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The future of Qatar’s Labour

ITUC showed deep concern in their report about workers

Construction workers in Doha
Image Credit: Mostafa Sheshtawy/Gulf News
Construction workers in Doha. The International Trade UnionConfederation said the government’s plan won’t do much tobring its laws in conformity with international standards.
Gulf News

Doha: After the recent Human Rights Watch (HRW) report that showed how Qatar lacks some labour rights such as their ability to unionise, and how the sponsorship system is giving the employers too much power over them, Gulf News looked into the future of labour rights in Doha.

Workers all over the world are known with their unions and organised movements. But in Qatar they can be penalised with dismissal and could be deported from Qatar and sometimes the whole Gulf if theyr form any unions.

In a movement to help workers in Doha, human rights activists met the Labour Minister in the second week of June. They discussed a draft of a workers’ committees law and agreed to show the final draft to several human rights organisations to give them their comments.

That did not happen according to the International Trade Union Confederation (ITUC). “They are going on with their governmental plan with no regard to workers,” according to Sharan Burrow, ITUC General Secretary.

The ITUC showed deep concern in their report about workers rights and they said the governmental plan won’t do much to bring Qatar’s laws in conformance with international labour standards.

“Fifa have pledged to support real labour standards in building the 2022 World Cup. The international trade union movement will now move ahead with its global campaign — No World Cup Without Workers’ Rights.”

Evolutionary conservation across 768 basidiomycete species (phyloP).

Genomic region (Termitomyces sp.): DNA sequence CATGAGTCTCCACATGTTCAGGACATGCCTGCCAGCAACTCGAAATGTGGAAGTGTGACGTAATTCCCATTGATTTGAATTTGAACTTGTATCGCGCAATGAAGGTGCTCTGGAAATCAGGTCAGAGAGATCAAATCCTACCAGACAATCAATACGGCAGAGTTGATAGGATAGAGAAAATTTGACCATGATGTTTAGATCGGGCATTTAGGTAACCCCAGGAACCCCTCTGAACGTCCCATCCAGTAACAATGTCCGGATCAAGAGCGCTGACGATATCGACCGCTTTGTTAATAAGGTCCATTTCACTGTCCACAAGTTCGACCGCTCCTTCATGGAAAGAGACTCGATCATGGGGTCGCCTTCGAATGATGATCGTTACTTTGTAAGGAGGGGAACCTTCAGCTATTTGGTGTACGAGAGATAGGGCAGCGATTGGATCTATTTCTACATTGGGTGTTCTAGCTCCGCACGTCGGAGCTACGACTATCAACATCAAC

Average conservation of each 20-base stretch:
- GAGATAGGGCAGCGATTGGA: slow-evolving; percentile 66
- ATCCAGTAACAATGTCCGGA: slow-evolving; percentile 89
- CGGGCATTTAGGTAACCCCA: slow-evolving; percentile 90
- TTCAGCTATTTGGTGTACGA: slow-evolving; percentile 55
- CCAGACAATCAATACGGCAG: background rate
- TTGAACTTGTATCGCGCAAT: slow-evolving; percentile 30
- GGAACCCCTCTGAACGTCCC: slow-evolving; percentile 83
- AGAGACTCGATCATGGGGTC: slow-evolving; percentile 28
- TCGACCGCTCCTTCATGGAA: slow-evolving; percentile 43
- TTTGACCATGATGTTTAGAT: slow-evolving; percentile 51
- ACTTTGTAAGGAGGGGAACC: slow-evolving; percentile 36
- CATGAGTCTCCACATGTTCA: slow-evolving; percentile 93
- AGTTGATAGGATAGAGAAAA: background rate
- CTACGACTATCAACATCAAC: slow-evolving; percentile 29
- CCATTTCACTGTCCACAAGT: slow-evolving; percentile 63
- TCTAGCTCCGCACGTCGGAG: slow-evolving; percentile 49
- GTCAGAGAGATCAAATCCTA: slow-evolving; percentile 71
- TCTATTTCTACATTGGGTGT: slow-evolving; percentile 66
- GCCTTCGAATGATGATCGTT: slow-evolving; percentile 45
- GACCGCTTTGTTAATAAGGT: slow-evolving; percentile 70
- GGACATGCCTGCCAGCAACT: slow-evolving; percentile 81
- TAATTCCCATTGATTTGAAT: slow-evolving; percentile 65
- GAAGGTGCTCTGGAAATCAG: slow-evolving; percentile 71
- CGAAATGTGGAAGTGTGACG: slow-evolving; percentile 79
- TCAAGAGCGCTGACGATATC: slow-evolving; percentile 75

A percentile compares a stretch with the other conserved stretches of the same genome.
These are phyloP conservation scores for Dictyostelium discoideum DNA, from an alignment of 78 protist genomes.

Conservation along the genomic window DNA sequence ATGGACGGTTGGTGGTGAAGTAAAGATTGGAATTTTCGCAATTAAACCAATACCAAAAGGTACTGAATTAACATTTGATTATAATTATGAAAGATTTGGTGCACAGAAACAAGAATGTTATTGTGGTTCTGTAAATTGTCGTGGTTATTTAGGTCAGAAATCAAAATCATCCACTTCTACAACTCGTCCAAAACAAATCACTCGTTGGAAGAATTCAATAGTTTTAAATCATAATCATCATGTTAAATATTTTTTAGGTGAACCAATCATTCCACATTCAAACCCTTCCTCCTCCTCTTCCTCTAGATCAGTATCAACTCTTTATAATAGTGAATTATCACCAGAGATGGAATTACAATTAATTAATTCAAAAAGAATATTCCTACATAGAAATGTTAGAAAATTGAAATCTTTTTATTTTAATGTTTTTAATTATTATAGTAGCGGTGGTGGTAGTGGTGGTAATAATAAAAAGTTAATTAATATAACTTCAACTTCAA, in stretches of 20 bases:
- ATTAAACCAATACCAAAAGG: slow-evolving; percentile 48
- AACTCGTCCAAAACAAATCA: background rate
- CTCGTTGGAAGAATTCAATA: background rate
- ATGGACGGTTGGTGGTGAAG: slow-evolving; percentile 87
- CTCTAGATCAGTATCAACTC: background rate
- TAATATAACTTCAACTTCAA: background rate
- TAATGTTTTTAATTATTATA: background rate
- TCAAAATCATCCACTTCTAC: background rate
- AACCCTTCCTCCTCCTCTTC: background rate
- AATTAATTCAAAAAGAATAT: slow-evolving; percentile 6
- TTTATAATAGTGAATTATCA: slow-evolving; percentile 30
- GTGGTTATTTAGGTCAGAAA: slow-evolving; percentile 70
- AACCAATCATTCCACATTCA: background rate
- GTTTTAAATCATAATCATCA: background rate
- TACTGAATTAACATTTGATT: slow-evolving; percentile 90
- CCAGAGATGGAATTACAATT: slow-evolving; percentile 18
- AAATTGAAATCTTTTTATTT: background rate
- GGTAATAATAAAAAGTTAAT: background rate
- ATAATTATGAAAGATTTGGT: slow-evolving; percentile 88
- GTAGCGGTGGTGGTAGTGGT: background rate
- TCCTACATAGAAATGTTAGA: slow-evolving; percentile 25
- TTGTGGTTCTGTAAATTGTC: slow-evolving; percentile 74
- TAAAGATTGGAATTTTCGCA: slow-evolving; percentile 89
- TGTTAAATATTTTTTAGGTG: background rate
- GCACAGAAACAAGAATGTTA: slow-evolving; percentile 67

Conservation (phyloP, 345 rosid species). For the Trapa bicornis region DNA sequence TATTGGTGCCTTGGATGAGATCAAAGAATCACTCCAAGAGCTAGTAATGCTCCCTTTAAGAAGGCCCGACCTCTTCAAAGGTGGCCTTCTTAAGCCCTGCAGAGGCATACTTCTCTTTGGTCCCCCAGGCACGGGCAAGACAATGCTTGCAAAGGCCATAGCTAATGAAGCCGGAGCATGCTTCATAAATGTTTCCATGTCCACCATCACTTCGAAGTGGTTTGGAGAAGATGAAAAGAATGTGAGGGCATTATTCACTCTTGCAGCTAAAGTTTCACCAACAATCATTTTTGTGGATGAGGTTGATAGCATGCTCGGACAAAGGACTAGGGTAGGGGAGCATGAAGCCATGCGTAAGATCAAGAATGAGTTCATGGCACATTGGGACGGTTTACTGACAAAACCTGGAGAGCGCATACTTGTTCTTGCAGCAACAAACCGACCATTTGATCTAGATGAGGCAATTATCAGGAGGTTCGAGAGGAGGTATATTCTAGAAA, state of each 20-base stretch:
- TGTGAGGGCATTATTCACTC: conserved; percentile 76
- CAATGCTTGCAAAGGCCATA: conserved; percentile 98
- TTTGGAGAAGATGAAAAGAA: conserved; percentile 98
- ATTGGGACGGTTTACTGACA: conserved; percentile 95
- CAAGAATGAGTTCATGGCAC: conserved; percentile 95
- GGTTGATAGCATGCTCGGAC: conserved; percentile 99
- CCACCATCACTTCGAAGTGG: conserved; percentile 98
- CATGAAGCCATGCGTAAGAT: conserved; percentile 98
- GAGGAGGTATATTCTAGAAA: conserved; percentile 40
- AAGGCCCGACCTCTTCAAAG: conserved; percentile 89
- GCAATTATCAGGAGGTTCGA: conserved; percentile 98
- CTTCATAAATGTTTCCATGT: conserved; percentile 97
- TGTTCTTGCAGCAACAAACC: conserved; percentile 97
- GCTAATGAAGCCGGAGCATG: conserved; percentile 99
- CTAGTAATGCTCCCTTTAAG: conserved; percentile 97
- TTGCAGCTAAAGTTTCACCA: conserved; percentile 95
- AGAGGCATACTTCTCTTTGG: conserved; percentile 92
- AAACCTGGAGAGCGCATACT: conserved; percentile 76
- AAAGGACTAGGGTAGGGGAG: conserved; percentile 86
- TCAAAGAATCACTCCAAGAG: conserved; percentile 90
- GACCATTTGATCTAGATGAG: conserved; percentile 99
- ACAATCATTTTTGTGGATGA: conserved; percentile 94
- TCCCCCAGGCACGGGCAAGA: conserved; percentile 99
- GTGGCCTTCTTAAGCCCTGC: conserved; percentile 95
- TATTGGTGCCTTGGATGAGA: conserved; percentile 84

When Gulf News spoke with the Ministry of Labour officials, they assured that the law is not yet approved by the Emir. They refused to give details about the law and how it will exactly help workers.

“I do not care about laws or not, all I need is to get my salary on time, so I don’t have debts,” Malek H. said, a construction worker who is complaining that his employer delays his salary.

“Governmental organisations are very good and very respectful, I’d love to work there one day, but the private ones do not obey most of the rules, and that causes us many problems,” says Kumar R. a construction supervisor for a private contractor.

Labour activists think that a governmental committee is not the solution. “These are state-sponsored entities. Unions have to be independent from both the state and the bosses,” says Hossam Al Hamalawy, socialist activist and blogger.

Then if the workers’ committees are not enough for the workers, what are the options?

“The solution is allowing workers to form their independent unions that can represent the workers’ interests without interference from the state or the bosses. I don’t expect the Qatari government to “allow” it, so it’s up to the workers to win this right by industrial actions,” Al Hamalawy added.

“I don’t know if workers’ committees or unions will help, we barely have time to work, but of course it will be good if we can say our problems without fearing expulsion,” Kumar commented.

“As the great majority of workers are expatriates, direct action (strikes, walk-outs, occupations, etc.) aren’t guaranteed to succeed. One may think of pressure by the home countries of workers. They may agree together on issuing a joint demand of amending Qatari labour laws, or otherwise they would all stop permitting their citizens to work in Qatar,” Tamer Mowafy said to Gulf News, a Socialist Activist from Egypt.

Brazil 2014 World Cup is facing similar problems as many constructions, stadiums and roads have been delayed when workers had enough with the system and decided to organise a movement to get their rights. This movement led many strikes and demonstrations against the government demanding higher wages.

Such movement is what Qatar should try to avoid by co-operating with human rights organisations and labour activists to supply better wages and life standards to the workers, in order to keep the pace of the instruction development for the Fifa 2022 World Cup.

Qatar is now under the radar of all human rights and labour movements and it’s causing a lot of attention to the Gulf nation that didn’t have in previous events like 2006 Asian Games. Such attention might point out many faults in the sponsorship system that is being opposed by a number of organisations.


— Mostafa Sheshtawy is a journalist based in Qatar